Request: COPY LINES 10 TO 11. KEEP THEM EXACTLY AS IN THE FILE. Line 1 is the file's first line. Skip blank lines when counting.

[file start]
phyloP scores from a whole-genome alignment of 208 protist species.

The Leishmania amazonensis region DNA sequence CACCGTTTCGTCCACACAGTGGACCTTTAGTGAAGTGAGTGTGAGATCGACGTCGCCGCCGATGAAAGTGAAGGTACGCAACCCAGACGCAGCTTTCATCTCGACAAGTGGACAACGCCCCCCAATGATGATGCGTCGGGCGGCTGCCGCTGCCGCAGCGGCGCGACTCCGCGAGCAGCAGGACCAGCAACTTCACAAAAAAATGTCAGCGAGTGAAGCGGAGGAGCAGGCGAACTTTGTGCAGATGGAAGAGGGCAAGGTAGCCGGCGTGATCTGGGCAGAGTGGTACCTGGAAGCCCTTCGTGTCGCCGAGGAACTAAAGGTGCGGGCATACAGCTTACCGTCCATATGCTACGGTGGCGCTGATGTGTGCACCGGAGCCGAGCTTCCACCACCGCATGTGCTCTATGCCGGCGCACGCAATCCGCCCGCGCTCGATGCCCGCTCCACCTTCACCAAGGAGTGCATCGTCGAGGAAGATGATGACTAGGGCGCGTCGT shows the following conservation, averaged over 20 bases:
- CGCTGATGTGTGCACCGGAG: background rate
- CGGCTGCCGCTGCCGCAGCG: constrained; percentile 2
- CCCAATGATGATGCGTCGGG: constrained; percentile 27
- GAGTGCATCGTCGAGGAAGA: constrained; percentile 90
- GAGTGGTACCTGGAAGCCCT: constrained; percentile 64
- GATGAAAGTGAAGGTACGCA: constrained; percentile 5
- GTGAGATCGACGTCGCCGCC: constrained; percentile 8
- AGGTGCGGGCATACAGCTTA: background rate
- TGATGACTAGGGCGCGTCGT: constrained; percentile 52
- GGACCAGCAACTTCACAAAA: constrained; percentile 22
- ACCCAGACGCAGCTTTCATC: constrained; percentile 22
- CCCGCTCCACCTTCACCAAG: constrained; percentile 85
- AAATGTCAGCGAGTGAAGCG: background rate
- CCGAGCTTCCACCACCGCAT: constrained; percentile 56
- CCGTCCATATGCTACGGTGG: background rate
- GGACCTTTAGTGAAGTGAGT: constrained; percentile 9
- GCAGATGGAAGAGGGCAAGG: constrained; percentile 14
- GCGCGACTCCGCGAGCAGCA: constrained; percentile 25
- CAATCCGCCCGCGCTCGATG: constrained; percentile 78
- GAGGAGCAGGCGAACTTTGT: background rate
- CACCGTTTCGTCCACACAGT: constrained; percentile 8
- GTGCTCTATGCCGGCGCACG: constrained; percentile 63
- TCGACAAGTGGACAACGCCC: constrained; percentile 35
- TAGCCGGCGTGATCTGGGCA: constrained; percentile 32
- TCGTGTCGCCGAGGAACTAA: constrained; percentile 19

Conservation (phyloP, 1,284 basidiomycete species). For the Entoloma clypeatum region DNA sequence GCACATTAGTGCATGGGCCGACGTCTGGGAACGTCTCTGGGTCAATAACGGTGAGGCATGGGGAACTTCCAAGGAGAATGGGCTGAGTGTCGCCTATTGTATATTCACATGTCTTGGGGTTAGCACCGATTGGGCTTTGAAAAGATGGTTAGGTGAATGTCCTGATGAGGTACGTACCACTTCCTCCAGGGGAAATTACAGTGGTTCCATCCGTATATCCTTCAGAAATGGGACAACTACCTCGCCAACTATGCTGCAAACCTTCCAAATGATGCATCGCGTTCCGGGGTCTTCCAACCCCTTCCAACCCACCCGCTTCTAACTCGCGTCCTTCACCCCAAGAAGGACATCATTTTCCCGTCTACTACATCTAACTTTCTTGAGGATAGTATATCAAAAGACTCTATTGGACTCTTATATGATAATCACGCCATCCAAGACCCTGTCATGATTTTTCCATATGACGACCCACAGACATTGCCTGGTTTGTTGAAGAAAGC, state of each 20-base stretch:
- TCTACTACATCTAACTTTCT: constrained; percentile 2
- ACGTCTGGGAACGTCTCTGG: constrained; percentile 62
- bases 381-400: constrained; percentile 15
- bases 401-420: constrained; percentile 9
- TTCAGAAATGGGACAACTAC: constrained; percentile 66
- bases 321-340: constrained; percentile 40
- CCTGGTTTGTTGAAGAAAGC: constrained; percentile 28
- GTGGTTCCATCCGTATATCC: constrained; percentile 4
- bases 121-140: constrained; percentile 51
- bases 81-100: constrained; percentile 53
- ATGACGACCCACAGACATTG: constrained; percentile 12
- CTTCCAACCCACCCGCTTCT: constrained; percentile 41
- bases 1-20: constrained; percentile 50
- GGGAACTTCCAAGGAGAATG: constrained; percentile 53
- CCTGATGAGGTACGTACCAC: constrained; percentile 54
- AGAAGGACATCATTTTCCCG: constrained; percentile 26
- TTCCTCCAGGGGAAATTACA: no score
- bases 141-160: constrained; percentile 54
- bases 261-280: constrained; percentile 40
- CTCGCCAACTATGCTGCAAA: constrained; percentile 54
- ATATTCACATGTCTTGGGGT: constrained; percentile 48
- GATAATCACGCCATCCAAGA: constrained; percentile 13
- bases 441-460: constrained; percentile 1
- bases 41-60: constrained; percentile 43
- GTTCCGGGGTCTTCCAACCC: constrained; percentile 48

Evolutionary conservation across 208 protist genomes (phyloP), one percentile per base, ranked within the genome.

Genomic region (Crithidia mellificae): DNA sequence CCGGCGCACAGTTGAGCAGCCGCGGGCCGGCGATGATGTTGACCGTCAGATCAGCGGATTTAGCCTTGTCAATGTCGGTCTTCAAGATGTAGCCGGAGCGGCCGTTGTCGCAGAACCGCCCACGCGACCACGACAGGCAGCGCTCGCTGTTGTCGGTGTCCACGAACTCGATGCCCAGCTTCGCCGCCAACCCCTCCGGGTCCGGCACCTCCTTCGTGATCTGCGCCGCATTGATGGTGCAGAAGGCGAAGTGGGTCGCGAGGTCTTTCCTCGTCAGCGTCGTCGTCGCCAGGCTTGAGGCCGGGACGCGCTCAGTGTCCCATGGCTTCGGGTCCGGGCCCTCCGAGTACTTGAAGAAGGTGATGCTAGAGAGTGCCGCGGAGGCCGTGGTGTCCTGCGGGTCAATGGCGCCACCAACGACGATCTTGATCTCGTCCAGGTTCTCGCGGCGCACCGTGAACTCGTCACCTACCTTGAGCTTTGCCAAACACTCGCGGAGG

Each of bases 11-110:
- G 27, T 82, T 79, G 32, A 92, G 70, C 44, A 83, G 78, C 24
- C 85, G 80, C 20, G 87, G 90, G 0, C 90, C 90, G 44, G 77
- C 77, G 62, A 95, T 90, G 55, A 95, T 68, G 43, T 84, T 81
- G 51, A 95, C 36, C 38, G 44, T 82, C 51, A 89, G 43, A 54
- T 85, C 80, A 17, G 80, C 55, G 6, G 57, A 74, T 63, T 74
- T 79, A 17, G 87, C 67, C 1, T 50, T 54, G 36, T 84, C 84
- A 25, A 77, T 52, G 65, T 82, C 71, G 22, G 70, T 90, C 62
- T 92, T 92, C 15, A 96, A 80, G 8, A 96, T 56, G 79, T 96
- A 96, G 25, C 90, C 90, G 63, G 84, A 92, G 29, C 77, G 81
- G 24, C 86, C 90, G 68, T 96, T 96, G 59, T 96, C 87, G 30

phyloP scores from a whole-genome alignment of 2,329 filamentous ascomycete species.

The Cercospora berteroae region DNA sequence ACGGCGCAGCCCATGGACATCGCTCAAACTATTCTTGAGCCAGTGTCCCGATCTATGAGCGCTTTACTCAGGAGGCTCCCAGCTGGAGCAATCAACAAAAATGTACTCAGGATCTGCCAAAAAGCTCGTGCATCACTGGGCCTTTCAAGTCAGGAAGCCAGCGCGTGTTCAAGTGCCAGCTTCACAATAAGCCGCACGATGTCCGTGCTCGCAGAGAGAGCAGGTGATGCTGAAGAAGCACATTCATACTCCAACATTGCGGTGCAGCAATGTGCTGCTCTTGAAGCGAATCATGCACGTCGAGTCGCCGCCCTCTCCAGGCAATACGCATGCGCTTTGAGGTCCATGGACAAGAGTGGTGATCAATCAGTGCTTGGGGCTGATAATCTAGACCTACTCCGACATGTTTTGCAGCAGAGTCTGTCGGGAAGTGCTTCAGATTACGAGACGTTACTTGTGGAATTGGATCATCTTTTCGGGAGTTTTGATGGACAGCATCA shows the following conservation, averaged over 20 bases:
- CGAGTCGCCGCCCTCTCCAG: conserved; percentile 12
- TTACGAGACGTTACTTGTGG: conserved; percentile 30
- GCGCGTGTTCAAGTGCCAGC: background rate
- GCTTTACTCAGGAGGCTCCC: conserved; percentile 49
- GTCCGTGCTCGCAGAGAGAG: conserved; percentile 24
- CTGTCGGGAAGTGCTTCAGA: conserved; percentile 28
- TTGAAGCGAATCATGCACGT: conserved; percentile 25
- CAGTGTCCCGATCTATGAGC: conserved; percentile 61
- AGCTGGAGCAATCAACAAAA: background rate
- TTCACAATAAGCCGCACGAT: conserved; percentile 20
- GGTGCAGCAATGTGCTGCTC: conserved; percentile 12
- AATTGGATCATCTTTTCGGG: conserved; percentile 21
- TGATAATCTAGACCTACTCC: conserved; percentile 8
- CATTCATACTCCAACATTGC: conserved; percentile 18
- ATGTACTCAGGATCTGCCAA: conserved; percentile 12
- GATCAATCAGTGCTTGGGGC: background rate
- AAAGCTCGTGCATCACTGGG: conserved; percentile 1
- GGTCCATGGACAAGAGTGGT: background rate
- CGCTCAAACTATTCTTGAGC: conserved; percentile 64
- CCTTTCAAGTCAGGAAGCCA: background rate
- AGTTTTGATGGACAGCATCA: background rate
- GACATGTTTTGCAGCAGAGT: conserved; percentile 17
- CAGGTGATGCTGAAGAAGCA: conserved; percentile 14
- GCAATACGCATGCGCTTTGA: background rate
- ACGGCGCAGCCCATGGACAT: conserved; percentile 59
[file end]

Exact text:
- AGGTGCGGGCATACAGCTTA: background rate
- TGATGACTAGGGCGCGTCGT: constrained; percentile 52